When the tour ends, I think a lot about that nineteen year-old bomber. I realize that the contempt he must have for America must have, inevitably, been a contempt for freedom itself. One can only imagine the wheels that turn in such a mind: to live here freely, obtain government assistance, indulge in the advantages of American culture while plotting to harm its people. I know we are polarized, but the bombings in Boston reminded me that we have more to protect in common, more to lose in common, than our current debates suggest. When those bombers were plotting to disrupt and injure and kill at the Boston Marathon, this nineteen-year-old was not looking at us as liberals or conservatives or men or women or northerners or southerners, but as Americans in a city that symbolizes freedom in ways that no other American city does.
When I called Cindy to firm up our plans for arrival in Boston, she reminded her husband, Dave, that his mother’s family had come over on The Mayflower. She asked him, “Dave, do you remember who they were?” He was completely nonplussed, and simply said, “No.” This was how I knew for sure that it was true: real Puritans aren’t really big fans of excessive pride. This was hilarious to me: it didn’t seem on his radar at all. It didn’t seem to have anything to do with how he defined himself–it was a just a fact. On the other hand, it is everything: the cultural legacy of the Puritans valuing the written and spoken word has been pivotal in our ability to protect our freedoms, and without that legacy, there is no guarantee we would not have had to rely on far less civilized means to preserve a distinctly American way of life.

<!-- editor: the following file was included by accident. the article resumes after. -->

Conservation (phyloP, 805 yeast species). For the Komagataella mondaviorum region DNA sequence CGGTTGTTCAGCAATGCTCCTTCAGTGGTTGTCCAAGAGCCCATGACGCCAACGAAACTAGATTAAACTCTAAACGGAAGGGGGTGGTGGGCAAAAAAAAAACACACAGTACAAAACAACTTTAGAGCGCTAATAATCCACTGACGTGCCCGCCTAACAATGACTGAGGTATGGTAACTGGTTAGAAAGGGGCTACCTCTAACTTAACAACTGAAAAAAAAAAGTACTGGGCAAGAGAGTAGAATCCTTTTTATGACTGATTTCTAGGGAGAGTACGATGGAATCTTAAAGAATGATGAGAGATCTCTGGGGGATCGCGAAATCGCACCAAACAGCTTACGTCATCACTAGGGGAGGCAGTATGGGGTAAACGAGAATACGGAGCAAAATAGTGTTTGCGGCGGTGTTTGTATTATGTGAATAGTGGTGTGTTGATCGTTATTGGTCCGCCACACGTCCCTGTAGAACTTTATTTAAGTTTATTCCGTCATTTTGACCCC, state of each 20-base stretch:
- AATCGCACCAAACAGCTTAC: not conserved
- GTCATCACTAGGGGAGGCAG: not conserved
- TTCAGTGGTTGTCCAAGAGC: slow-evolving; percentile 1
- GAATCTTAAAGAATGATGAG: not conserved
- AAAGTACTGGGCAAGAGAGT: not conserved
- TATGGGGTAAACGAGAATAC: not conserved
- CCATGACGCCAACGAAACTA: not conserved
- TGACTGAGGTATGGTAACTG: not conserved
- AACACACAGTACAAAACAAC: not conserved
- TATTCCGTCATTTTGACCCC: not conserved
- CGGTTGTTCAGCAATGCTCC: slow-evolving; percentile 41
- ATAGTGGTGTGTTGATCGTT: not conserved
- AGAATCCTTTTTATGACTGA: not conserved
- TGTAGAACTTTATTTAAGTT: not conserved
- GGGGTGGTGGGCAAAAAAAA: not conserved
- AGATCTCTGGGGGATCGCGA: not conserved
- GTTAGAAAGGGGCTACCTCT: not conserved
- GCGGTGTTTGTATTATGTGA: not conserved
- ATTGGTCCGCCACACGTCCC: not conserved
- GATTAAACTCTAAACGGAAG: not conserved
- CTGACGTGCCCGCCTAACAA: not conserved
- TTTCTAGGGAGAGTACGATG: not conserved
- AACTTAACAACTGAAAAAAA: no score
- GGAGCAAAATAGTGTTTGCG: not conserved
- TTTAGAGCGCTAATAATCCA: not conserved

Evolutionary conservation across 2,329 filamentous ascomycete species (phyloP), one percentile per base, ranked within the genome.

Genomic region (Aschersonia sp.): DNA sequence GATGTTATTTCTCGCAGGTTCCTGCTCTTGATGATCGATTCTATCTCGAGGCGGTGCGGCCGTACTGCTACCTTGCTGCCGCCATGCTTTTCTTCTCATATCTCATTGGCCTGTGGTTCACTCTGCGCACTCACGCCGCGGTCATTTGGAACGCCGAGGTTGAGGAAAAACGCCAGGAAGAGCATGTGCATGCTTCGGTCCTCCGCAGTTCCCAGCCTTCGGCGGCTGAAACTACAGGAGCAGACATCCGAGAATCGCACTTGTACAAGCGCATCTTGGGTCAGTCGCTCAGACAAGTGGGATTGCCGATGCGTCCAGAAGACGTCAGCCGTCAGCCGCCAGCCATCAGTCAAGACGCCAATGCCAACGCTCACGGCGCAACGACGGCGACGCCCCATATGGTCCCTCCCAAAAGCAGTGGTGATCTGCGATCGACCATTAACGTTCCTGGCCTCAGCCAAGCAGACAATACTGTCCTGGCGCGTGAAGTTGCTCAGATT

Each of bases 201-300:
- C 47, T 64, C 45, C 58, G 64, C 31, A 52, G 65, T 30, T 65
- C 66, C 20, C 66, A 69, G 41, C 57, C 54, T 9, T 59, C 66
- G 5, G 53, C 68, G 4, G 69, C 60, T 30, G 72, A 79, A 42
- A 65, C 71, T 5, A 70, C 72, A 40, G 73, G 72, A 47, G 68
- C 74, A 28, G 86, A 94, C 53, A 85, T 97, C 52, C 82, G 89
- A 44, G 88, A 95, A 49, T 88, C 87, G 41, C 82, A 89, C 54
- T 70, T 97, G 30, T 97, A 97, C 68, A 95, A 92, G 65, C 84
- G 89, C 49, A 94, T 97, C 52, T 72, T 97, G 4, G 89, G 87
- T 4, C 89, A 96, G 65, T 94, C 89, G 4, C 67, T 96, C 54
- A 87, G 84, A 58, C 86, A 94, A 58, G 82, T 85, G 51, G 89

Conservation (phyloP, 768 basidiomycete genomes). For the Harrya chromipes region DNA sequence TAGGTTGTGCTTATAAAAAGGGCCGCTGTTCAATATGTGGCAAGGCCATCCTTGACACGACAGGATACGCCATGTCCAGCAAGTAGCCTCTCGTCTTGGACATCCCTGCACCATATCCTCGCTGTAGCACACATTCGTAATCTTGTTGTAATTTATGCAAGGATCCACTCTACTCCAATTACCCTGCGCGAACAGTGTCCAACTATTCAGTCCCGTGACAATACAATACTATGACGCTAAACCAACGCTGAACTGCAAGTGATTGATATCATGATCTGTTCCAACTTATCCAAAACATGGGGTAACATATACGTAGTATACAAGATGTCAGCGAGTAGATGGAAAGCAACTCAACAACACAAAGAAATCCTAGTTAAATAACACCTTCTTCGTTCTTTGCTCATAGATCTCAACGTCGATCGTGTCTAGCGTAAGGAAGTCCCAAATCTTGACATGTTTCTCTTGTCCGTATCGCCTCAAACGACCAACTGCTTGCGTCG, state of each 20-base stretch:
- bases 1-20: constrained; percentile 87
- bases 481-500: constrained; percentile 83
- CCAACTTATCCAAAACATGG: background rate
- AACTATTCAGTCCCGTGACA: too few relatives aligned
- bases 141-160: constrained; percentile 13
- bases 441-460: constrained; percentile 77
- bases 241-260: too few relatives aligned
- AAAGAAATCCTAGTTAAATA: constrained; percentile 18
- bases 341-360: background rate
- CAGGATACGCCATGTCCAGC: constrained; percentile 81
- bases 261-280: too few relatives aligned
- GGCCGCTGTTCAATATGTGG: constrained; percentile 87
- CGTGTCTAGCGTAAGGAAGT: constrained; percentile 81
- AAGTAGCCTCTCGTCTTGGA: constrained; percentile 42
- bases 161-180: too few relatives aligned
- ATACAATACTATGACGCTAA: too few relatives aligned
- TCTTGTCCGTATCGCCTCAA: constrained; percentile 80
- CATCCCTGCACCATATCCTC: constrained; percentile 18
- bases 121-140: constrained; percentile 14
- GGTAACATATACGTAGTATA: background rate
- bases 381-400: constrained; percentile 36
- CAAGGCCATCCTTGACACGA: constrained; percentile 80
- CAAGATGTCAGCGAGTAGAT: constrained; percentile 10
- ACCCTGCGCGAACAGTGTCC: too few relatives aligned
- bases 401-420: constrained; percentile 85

After that tour, I thought of Cindy and me, attending a public high school in Texas, going to debate tournaments so that we could learn how to state a case and stand our ground. I think of how teams would enter the room, take one look at us with our aerosoled Farrah Fawcett hairdos, and assume that we were two ditzy blondes and that this round would be a cakewalk. Then we would crush them. It was fun.
I thought of all the papers I have made students write so that if they ever happen to be right about something, they can string a sentence together. It might be useful.